Keeping up with the seniors

Seniors at Danberry at Inverness participating in a morning workout. (

Birmingham has been named one of the top ten retirement cities by Kiplinger. Low taxes and access to healthcare are reasons seniors consider it their sweet home. But healthcare providers and developers are changing how care is delivered as seniors are living longer and more active lives.

"Up and down, up, up," instructed the aerobics teacher to a packed room of seniors.

Every morning, the seniors at Danberry at Inverness get up and moving.

"There's a lot of living left around," said Dr. Sarah Light, a retiree.

Light lives a full life. She{}exercises at least twice a day, writes and produces monthly plays, hangs out with her friends, catches dinner and a movie most nights and occasionally a nap. But there's always more to do around her retirement community.

"You can't do everything around here. It would be impossible," she said.

Danberry at Inverness was built a few years ago for other 84 year olds like Light who feel 60.

"They're educated. They're world traveled. They are used to dining in fine restaurants, so they've really created an environment that is very resort like," said Lori Krueger, sales director of Danberry at Inverness.

It does feel like a resort with a salt water pool, beauty salon, masseuse, bar, and daily excursions. But this community is entirely handicap accessible and equipped with fall buttons. It's the future of senior living as people are living longer, more active lives.

"There's a bigger emphasis on prevention, better lifestyle, nutrition, on exercise, not on- 'here, take this pill,'" said Dr. Andrew Duxbury, medical director of UAB Geriatric Clinic.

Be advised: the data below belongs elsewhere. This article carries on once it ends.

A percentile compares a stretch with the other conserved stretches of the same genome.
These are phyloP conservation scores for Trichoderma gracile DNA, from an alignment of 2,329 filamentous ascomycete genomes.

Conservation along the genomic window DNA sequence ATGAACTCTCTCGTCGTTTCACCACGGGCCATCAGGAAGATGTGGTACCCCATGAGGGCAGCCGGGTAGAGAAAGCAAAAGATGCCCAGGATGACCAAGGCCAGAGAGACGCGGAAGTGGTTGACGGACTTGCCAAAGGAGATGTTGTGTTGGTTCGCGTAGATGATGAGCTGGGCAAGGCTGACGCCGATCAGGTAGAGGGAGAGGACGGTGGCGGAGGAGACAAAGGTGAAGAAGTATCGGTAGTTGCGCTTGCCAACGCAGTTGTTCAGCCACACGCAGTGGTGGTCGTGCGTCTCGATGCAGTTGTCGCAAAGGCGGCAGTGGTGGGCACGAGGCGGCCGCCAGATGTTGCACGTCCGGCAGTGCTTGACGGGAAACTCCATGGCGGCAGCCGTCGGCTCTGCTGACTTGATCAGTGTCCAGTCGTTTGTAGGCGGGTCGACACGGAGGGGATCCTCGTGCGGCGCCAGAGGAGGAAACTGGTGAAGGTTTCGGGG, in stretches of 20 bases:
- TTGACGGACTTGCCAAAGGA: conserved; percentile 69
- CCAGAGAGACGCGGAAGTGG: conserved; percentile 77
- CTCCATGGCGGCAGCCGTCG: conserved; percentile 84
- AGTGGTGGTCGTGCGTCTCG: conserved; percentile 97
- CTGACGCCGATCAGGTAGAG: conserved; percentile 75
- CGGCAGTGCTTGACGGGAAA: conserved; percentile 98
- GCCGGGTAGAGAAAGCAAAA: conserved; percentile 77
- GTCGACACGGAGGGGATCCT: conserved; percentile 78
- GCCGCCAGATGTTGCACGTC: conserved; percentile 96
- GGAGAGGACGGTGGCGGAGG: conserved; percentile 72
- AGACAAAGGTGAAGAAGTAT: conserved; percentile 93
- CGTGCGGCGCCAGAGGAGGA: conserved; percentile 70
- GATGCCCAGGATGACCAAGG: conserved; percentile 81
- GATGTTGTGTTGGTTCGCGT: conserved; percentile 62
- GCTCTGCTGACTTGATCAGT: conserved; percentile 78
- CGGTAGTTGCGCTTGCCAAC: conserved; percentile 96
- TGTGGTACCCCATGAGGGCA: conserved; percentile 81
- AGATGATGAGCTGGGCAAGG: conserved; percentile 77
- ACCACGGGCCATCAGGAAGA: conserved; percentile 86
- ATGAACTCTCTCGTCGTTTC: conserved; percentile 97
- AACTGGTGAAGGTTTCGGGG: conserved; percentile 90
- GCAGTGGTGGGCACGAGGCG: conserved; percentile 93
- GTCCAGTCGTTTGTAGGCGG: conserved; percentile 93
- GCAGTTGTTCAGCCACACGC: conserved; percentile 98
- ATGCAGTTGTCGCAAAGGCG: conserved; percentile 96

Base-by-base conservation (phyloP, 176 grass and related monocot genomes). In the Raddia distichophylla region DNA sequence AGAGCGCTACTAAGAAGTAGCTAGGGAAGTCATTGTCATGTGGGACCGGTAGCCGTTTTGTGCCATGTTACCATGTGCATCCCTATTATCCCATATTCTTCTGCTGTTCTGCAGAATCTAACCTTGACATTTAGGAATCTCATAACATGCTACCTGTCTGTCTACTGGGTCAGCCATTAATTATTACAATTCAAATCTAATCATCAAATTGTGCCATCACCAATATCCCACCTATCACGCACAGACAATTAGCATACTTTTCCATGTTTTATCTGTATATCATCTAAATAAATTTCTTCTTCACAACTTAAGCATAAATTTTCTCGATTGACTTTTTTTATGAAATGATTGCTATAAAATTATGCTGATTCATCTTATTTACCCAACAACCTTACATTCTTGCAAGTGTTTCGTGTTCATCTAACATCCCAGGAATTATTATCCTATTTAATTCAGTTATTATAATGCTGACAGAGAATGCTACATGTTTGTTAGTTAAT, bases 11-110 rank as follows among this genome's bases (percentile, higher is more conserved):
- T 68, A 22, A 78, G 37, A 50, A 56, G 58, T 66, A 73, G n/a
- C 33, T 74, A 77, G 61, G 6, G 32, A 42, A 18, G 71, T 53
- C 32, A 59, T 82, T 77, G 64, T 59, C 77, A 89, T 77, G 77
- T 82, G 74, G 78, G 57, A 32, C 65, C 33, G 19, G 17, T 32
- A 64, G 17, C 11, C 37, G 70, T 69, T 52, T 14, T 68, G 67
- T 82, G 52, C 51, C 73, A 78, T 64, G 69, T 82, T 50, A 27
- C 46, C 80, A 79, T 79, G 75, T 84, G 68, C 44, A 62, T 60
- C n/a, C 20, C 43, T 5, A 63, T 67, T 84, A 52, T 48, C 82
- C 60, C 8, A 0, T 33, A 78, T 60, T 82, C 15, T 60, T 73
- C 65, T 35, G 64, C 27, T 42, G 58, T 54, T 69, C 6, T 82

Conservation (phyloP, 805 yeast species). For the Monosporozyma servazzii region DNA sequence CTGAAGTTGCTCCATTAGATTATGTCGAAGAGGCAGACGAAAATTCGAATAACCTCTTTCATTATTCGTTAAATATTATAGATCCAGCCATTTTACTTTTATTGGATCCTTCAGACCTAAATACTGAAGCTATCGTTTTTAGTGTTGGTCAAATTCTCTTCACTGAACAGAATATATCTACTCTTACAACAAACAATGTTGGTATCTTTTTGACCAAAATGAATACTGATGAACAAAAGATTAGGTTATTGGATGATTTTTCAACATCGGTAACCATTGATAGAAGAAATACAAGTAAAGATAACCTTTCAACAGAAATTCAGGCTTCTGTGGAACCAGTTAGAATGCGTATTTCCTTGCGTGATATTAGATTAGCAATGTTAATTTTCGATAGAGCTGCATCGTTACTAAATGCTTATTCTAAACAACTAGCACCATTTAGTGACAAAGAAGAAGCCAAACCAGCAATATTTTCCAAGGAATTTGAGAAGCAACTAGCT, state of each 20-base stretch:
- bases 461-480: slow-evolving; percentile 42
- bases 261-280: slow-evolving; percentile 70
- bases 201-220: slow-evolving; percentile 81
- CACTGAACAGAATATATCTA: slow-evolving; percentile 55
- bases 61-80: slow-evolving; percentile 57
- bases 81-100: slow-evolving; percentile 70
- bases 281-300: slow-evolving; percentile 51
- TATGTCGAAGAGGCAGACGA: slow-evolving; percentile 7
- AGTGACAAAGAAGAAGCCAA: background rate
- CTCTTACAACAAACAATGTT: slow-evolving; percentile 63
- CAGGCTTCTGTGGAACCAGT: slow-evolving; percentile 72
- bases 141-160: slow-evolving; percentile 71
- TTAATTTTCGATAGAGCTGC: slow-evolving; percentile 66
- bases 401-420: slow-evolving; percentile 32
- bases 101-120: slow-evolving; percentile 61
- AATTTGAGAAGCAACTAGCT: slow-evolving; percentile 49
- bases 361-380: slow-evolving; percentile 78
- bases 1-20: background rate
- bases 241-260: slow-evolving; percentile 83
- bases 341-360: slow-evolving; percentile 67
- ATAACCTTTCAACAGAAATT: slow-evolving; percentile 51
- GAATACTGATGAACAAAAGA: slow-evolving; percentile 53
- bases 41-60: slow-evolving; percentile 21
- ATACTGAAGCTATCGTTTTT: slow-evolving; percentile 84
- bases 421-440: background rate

The{}UAB geriatrician says 75 percent of baby boomers, particularly women who don't experience heart disease or cancer by 50 years of age,{}will live to 92. Dr. Duxbury{}says that appears to be leading toward a boom in people ringing in 100 years.

In 1970, just 37 hundred people reached the milestone. That number increased to 37 thousand in the 90s and{}60 thousand now. There an anticipated 800 thousand to{}1.2 million people{}celebrating 100 years by the time Baby Boomers{}mark{}that occasion.

"Not a lot of it is the medical system. More of it is equal opportunity- the fact that as a society we have developed ways to keep us away from things that will kill us early," explained Dr. Duxbury.

There are plans to accommodate this growing active senior population. If the state approves,{}vacant property on US 31 near I-65{}in Hoover will become home to a health and rehabilitation center, which{}are replacing traditional nursing homes. And the old Haverty's Furniture building in Irondale will become a physical rehabilitation clinic and adult daycare next year.

"I'm a baby boomer. We have a different set of expectations. We like to be treated as individuals and to an extent we like to feel our needs are being catered to," said Bob Sprague, CEO of Northport Health Services.

Sprague says its health and rehab centers, like the one in Columbiana, are starting to resemble hotels characterized by{}brief stay to recover from a procedure, with more food choice and WiFi. Proposed ones in Vestavia Hills and Hoover would be similar.

"We're getting people who are younger, who are healthier, and they have a completely different set of expectations. They want private rooms. They want all the amenities that you would find in a hotel," he said.

They are just little luxuries to help seniors, like Light, continue living the full life.

"I{}don't think about dying. That's just not in my vocabulary," said Light.

Coming up Thursday on the News at 6, seniors have planned for their Golden Years. But unfortunately, the economy has crushed those plans. Details on how to plan for your retirement.